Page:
Behind the Bars of Bangkok

Columban missionary Fr Alo Connaughton speaks to Fr Miguel Garaibazal, a colleague at Saengtham College in Bangkok, about his role with a team that visits nine prisons in Thailand. 

Prison visitation is one of your own many pastoral roles. Could you summarise what you actually do?

We have an office in Bangkok which coordinates visits to about 1,200 prisoners. We used to attend more but we discovered that the cleverer prisoners were able to get help from various groups while others could not get any help. Prisoners are now ‘distributed’ among visiting groups. All those we visit are foreigners or Hill Tribe people; those who have little or no support. Presently, with our team of helpers, we visit nine prisons.

About how many prisoners are there in Thailand?

About 375,000. A serious problem is that there is space to house only about 250,000 prisoners. In most other countries women prisoners average about 7% of the total; in Thailand there are 44,000, about twice the average.

Do you, as a Spaniard, focus on the Spanish speakers?

There are people from 35 countries in prisons in Thailand. The team I work with focuses on the Latinos. Usually, when they arrive, prisoners are in shock. They don’t know the culture or the language; they don’t even speak English. Frequently they don’t know exactly what the charges against them are. They may have been used by drug gangs. Often their embassies don’t help.

Spanish Jesuit Fr Miguel Garaibazal, who works at Saengtham College in Bangkok, and is part of a team that visits nine prisons in Thailand.

Some time ago an article in the Bangkok Post quoted an anonymous prison official who said he believed that many prisoners were not guilty of the crimes they were imprisoned for?

I can’t comment on that. I did meet a prisoner some time ago who insisted that the small amount of drugs found on him were planted and he would have been freed if he gave a bribe of about a thousand euro. He refused. He said he would never confess in order to be released because he was innocent.

Few people who read this will ever have been inside a prison. What do prisoners say is the hardest thing for them in their daily lives?

First the overcrowding, no space. Presently some of them are given camping mats, the rest sleep on the floor with a blanket. There are prisons when some prisoners are chained to a bar at night. They can’t go to toilet and so must use bottles. Many places are so crowded that if they turn ‘in bed’ they disturb those beside them. This of course causes friction. Add to this the fact that for many months of the year the temperature until midnight can be 28°. Boredom of course is another problem. Women can often get something to do. There are not many prison jobs for men. For foreigners, the spicy Thai foods are also a problem.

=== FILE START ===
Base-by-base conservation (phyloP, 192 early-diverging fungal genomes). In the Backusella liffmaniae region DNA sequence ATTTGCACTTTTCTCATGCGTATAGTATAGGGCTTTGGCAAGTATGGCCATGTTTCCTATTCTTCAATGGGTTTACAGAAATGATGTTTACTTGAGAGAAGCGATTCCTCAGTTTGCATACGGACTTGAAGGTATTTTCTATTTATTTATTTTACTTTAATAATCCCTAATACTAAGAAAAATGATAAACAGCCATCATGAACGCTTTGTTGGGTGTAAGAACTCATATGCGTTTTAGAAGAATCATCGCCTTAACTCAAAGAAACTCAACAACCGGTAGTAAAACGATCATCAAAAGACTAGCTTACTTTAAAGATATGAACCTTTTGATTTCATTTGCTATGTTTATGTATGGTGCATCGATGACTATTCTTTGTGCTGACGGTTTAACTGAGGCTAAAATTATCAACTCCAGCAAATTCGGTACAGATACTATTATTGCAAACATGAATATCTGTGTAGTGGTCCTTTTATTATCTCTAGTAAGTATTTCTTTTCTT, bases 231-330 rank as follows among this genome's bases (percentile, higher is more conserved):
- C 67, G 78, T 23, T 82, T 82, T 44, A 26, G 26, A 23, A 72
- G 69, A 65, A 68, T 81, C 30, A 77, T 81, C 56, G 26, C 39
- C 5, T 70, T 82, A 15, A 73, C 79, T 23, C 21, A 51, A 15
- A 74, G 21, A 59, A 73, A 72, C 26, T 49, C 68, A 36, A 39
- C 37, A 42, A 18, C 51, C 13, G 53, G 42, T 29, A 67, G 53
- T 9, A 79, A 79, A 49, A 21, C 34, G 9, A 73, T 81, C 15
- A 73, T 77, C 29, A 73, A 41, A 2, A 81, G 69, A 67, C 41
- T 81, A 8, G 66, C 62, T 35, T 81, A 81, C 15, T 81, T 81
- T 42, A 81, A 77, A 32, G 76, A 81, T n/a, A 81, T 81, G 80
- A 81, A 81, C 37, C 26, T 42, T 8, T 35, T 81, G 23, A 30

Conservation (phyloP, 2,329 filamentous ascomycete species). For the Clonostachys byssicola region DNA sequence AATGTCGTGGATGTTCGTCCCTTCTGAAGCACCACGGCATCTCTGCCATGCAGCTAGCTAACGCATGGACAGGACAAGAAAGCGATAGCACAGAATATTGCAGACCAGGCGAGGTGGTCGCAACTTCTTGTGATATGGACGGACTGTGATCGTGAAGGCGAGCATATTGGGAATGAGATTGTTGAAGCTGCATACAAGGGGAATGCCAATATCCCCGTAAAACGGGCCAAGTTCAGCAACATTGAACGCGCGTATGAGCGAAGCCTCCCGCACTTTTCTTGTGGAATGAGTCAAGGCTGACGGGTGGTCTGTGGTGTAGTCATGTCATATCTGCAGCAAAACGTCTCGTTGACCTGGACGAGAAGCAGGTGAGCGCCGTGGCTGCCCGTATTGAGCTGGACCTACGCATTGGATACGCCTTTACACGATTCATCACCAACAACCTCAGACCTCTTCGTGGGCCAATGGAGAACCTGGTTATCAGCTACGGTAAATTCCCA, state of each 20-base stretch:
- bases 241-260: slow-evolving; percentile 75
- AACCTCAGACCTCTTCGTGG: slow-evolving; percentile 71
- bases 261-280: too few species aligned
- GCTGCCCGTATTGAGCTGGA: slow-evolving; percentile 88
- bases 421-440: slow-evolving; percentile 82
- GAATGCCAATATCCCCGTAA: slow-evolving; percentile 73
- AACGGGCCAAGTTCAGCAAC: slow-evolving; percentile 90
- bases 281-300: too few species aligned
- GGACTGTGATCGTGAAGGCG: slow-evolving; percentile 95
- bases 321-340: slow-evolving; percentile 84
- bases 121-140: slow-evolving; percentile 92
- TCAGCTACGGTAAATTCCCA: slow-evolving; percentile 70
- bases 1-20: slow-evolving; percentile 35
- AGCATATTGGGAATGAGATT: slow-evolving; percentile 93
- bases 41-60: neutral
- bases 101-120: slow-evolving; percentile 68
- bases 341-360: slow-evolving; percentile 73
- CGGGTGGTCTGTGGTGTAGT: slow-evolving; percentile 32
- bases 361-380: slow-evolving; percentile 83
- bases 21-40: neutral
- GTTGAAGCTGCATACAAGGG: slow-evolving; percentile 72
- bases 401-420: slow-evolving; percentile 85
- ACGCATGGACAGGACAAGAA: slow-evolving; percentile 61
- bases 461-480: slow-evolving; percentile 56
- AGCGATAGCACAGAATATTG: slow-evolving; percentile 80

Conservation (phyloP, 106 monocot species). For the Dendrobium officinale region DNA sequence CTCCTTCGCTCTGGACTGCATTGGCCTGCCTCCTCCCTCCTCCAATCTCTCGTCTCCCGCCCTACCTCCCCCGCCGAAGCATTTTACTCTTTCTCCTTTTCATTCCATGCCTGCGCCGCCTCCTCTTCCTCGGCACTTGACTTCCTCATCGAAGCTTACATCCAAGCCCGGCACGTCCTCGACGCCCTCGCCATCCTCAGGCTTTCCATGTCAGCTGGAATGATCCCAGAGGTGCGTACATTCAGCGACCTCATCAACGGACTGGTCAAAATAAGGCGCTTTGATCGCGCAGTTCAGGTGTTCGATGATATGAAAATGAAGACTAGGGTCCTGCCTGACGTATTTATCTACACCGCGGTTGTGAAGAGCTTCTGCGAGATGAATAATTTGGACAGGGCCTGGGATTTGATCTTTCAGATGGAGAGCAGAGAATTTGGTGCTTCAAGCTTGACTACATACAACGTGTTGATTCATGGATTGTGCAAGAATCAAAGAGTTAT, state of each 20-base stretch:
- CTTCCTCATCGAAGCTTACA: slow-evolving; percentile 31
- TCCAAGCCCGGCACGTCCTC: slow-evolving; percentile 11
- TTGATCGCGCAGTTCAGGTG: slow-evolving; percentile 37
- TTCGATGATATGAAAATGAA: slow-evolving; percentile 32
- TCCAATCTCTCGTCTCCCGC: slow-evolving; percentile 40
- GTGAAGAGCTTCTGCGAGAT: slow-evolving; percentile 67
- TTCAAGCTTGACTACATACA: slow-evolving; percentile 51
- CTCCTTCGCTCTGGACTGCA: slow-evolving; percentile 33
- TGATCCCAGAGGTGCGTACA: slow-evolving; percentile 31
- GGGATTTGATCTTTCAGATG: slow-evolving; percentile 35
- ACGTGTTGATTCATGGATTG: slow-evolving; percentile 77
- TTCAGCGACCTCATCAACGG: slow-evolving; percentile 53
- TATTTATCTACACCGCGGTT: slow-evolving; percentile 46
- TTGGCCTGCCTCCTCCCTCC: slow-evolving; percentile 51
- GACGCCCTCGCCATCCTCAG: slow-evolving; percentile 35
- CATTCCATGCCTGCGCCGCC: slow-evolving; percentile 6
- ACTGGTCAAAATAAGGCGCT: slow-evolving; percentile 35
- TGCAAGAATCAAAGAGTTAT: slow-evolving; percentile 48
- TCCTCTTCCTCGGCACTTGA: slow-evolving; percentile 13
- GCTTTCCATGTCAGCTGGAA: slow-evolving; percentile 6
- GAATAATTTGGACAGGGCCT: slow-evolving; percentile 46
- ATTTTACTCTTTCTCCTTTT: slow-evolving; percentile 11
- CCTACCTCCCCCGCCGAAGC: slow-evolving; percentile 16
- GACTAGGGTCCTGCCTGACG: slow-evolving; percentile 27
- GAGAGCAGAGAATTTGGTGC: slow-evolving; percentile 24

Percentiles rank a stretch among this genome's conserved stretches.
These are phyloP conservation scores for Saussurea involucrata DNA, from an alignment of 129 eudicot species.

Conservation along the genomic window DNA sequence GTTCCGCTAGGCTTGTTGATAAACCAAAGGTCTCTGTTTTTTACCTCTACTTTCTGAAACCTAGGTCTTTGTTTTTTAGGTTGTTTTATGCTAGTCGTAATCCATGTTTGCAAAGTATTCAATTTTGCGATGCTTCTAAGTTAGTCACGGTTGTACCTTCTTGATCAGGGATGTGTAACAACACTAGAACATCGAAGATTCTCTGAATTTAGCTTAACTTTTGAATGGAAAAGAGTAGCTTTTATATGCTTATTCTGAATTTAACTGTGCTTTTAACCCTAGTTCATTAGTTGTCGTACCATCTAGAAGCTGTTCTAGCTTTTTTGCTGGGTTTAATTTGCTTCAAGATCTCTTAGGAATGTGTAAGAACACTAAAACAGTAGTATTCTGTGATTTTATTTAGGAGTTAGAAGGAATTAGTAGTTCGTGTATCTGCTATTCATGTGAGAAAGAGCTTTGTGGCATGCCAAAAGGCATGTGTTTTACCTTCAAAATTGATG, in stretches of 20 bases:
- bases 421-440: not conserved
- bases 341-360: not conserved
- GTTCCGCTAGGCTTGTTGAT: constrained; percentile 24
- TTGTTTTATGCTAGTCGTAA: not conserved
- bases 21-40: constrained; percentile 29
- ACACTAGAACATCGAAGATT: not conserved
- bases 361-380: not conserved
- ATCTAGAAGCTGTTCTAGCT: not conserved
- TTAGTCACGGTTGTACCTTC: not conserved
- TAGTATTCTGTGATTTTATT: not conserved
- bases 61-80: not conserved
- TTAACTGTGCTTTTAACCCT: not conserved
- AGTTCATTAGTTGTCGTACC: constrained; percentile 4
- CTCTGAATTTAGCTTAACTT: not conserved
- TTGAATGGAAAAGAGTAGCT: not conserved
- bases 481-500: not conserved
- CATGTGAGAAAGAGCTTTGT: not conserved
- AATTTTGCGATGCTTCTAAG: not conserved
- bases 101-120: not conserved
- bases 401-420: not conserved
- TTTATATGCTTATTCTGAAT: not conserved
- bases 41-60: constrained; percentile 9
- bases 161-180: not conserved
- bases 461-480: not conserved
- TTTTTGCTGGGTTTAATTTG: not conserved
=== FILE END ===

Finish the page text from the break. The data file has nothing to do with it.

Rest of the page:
I read a story by a released prisoner on his return home. He said he appreciated the visits of a priest and a sister ‘the only ones who didn’t push religion’ at him. What is your policy in this respect?

Our basic goal is to convey to the prisoners the message that they are not alone, that someone cares. We ask, ‘How can we help.’ Most of the talk is about their family at home and their personal problems. We help find money for them, get medicines, dental treatment or glasses for example. If a Catholic wishes to talk about a religious subject or wants a book, we are happy to do that. Some Protestant visitors bring Bibles. Prisoners get bonus points if they attend courses on any religion.

Countries with the highest prison populations.

Prisoners are, and will be, locked up. What can you offer them?

One day a prisoner told me ‘I was going to kill myself this morning but then I heard that you were coming.’ Not an idle threat. There is one suicide and three deaths every day in Thai prisons. Our listening is therapeutic for them. They trust us and we avoid judgments.

No doubt some of the prisoners have done bad things, injured other people. Did you at the beginning, or do you now find it difficult to leave judgment aside?

The prisoners are very open with us. Some of them tell us all they have done, which is more than the judge knows. I try to understand their mentality. I feel compassion for them. Some of them do not experience guilty feelings. I think it is something pathological. I do not judge them.

Your post box in our college often has a lot of letters from prisoners!

That’s for a good reason and here modern technology is a blessing. They post their letters to us, as many pages as they like, for about fifteen cents. International mail would cost them too much. We scan the letters and email them to their families. The families email letters and pictures back to us. We can post the reply here in Thailand by local post. We cannot hand letters over on prison visits. All letters have to be censored.

The mail service which Fr Miguel operates on behalf of prisoners in Thailand.

Are there ‘battery-charging’ experiences?

Some time ago a man from Bolivia organised a Christian group in the prison. It had a mix of religions and he was delighted when I endorsed the constitutions of this ‘Church’. When Pope Francis visited Thailand in 2019, they had three days of fasting and prayer that the visit would be a success. They wrote many letters to Pope Francis and, since I was a translator for the papal visit, I was able to tell the Pope, whose very last words at the Mass in Bangkok Cathedral were, “I thank the prisoners who have prayed for me.”

Fr Alo Connaughton is from Ballinacree, Co Meath. A former editor of the Far East magazine, he worked as a missionary in Chile from 1974 until 1993 and in Myanmar from 2004 until 2007. He is now based in Thailand where he teaches at Saengtham College, Bangkok.

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